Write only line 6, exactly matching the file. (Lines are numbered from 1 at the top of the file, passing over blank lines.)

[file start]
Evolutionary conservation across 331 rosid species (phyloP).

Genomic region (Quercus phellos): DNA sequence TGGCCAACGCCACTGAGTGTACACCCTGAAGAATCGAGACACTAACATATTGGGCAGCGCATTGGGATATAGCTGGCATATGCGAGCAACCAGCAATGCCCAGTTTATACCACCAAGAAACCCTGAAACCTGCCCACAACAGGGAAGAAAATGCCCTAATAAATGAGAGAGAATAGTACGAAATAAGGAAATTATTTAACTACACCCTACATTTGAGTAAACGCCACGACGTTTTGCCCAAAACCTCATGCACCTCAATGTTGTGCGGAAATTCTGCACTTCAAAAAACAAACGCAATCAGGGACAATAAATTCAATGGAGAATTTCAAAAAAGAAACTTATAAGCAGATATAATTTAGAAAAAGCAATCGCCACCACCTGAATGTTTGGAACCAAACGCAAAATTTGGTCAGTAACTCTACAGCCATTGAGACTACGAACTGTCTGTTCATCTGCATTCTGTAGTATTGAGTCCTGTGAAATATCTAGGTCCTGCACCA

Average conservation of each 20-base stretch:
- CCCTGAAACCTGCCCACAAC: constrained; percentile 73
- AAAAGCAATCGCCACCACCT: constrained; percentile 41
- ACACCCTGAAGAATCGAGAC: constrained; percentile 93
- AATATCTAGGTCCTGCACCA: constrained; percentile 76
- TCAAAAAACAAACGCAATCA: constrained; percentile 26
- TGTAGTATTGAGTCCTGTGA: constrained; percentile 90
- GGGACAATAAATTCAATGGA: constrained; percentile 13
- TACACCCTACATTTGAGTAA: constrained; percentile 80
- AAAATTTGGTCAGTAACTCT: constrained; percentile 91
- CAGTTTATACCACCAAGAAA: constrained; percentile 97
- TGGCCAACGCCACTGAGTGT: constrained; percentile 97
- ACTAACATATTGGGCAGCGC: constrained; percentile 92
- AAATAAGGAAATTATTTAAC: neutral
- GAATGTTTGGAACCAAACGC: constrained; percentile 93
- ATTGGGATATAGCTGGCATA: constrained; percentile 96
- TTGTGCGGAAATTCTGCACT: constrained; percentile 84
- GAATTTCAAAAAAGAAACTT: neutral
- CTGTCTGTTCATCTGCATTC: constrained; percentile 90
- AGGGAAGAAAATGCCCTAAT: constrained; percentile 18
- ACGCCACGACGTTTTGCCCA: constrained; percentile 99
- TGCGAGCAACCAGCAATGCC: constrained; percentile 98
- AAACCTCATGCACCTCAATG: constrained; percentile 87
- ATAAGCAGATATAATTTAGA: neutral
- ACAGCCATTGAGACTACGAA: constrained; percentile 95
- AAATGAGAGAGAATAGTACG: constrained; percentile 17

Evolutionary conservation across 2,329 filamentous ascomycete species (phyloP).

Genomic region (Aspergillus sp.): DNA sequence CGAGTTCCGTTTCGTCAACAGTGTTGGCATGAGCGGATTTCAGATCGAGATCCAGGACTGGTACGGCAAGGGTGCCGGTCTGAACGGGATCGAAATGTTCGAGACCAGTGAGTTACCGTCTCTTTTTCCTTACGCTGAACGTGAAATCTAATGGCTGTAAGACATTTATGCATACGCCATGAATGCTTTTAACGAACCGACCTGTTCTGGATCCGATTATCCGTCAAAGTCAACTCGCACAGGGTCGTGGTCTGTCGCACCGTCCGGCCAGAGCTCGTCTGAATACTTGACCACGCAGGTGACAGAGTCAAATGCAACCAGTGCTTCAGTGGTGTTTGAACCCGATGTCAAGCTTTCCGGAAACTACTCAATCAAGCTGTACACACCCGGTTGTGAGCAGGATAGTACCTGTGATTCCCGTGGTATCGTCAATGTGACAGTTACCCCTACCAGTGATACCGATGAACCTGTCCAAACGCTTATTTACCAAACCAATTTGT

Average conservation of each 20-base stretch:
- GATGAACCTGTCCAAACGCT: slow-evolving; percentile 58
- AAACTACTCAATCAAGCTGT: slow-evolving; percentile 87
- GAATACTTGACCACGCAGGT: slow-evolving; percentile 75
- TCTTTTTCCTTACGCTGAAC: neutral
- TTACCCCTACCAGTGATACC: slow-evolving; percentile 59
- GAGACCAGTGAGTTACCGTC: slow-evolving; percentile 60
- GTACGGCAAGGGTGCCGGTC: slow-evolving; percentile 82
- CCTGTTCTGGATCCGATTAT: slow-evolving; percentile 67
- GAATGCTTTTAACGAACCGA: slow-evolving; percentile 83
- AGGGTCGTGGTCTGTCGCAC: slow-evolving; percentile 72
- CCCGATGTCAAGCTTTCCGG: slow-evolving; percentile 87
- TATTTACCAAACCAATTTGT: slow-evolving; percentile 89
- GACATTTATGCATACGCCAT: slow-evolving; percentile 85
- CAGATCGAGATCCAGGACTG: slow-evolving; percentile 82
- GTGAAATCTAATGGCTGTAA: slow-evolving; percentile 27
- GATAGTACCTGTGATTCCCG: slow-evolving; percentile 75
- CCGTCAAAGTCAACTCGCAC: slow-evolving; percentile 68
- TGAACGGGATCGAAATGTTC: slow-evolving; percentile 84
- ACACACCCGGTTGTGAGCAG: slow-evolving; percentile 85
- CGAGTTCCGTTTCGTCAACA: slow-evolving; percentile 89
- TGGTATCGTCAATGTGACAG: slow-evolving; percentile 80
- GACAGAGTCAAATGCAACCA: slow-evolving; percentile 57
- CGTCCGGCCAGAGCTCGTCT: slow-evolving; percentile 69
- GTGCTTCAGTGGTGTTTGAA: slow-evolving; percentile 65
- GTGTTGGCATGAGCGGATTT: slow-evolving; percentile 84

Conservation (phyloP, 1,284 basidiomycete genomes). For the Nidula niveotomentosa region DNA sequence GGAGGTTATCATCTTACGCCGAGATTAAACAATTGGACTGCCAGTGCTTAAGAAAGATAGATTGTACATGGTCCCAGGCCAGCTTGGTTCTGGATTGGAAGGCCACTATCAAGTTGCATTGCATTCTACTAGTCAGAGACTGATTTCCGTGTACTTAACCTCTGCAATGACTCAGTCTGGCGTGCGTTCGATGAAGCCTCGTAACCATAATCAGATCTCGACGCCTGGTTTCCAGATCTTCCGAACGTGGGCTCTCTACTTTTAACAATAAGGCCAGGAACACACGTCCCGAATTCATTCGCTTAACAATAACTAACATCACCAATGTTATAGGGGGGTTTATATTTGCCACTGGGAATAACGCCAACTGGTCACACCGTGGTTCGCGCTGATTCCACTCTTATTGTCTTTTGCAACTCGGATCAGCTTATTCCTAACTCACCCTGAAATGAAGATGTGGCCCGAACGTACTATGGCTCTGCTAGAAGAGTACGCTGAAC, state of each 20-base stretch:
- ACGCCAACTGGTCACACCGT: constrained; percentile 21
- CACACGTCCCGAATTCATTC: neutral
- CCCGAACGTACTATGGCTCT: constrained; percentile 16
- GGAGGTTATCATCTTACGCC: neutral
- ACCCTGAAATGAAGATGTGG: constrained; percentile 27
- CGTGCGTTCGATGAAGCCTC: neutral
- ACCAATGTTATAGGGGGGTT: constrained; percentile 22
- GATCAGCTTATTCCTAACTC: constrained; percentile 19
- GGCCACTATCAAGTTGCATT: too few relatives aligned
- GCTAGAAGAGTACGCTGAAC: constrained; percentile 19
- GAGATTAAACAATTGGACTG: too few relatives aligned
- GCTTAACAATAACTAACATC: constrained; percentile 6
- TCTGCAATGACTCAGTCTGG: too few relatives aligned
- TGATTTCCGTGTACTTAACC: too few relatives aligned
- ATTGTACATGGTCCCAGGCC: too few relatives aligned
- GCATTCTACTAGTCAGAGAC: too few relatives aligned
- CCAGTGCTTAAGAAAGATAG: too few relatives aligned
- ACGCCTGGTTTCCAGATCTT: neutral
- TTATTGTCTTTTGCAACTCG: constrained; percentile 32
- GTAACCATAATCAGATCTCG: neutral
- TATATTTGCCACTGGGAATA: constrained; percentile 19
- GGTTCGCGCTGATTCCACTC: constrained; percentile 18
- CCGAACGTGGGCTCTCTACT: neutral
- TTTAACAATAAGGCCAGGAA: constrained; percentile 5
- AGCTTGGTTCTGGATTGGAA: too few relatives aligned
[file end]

- ACACCCTGAAGAATCGAGAC: constrained; percentile 93